Why do any of you care what the default verb is called when you can execute it by not giving a verb?

    Or, put another way, there already is a default verb: NULL.

    Seems to me that everyone wants ShellExecute to work in the incorrect way they’ve been using it (so that "open" always executes the default action) instead of changing the way they are using it to the correct method (passing NULL for the verb if you want the default).

  14. Leo Davidson says:

    Very good point, Weiguo. Users should be free to change which verb is the default — to change what happens when they double-click files — without having to change the meanings of the verbs themselves, since that could break other programs which legitimately call a specific verb.

  15. Norman Diamond says:

    Thank you (mostly) for the nitpicker’s corner.  Even though your anger is apparent, the meaning behind it really does help (mostly).  Just please keep in mind that in many cases your readers have more reasons for anger than you do.  Please recall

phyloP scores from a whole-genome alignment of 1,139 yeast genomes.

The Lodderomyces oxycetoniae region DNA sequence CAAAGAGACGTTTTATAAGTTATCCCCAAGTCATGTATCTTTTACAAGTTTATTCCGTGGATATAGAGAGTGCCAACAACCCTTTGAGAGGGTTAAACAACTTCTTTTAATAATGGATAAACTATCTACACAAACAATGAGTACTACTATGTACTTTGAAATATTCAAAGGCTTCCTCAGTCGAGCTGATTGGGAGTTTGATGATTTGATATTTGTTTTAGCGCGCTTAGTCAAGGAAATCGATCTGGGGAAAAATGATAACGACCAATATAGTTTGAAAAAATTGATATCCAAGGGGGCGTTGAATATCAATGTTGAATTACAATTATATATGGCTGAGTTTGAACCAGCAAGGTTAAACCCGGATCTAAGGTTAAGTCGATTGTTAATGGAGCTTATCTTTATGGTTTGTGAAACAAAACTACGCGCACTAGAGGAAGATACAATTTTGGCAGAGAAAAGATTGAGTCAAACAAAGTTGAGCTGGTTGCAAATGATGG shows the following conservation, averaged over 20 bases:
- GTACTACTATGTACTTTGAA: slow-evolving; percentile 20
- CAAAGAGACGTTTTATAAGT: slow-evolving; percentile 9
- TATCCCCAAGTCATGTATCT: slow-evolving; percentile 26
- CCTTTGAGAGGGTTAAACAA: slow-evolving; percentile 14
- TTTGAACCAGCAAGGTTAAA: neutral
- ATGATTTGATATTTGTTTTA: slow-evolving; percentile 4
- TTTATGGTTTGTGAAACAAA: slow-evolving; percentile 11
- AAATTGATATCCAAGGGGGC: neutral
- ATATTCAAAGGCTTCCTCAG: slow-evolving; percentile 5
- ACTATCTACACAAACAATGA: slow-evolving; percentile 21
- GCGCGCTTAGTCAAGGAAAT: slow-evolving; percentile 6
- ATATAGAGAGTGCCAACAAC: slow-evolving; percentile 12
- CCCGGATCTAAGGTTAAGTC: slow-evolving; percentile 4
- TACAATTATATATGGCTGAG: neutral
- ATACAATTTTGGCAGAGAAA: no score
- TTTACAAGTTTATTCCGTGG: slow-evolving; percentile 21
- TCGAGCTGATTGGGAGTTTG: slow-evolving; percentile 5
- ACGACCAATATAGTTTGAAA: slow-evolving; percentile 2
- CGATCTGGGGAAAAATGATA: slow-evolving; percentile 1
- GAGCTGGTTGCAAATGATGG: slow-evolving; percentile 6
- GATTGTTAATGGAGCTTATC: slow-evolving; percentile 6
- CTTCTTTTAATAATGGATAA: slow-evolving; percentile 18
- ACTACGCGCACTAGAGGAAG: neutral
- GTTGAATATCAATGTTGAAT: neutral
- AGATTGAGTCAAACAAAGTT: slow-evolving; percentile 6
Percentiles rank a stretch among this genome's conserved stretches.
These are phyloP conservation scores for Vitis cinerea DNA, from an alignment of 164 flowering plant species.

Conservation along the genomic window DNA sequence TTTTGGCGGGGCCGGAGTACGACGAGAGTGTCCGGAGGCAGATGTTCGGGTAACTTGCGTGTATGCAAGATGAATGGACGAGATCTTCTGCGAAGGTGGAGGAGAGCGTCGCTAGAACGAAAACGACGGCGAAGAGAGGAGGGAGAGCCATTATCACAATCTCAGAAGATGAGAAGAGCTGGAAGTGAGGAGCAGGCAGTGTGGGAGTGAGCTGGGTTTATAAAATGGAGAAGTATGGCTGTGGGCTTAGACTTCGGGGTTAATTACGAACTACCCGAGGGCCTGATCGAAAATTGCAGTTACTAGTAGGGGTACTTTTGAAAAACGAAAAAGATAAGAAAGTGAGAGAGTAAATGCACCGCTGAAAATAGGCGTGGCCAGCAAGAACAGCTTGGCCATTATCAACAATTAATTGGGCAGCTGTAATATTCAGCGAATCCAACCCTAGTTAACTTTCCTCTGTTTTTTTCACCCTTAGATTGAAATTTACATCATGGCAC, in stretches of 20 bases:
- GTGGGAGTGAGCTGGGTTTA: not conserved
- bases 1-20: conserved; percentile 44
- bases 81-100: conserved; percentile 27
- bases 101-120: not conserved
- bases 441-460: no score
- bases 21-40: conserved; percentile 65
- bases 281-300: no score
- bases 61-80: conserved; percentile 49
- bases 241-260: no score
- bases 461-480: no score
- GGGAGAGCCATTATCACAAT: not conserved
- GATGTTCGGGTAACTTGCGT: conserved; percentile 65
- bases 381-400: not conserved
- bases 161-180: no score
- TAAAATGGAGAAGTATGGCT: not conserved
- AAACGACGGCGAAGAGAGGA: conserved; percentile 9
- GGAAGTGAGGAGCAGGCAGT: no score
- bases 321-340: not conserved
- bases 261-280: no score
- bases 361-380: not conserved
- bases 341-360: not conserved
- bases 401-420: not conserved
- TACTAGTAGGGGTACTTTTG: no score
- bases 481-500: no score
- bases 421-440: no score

It doesn’t mean "lots of people not including


    Alternative wording:  It includes Microsoft.

  16. Jules says:

    “Why do any of you care what the default verb is called when you can execute it by not giving a verb?”

    Because the default can be changed.  For instance, out of the
    box, I believe the default action for a .html file is “open”, whereas
    on my machine it’s “edit”.  I find it particularly annoying when a
    program then produces an HTML report and launches it in my text editor,
    because it should have been written to use the “open” action which is
    guaranteed to do what it wants. [1] Programs _should_ be hard coding
    what action to perform on the file if there is a particular action that
    should be performed, rather than just a nebulous “do whatever the user
    normally wants to do with this type of file” concept.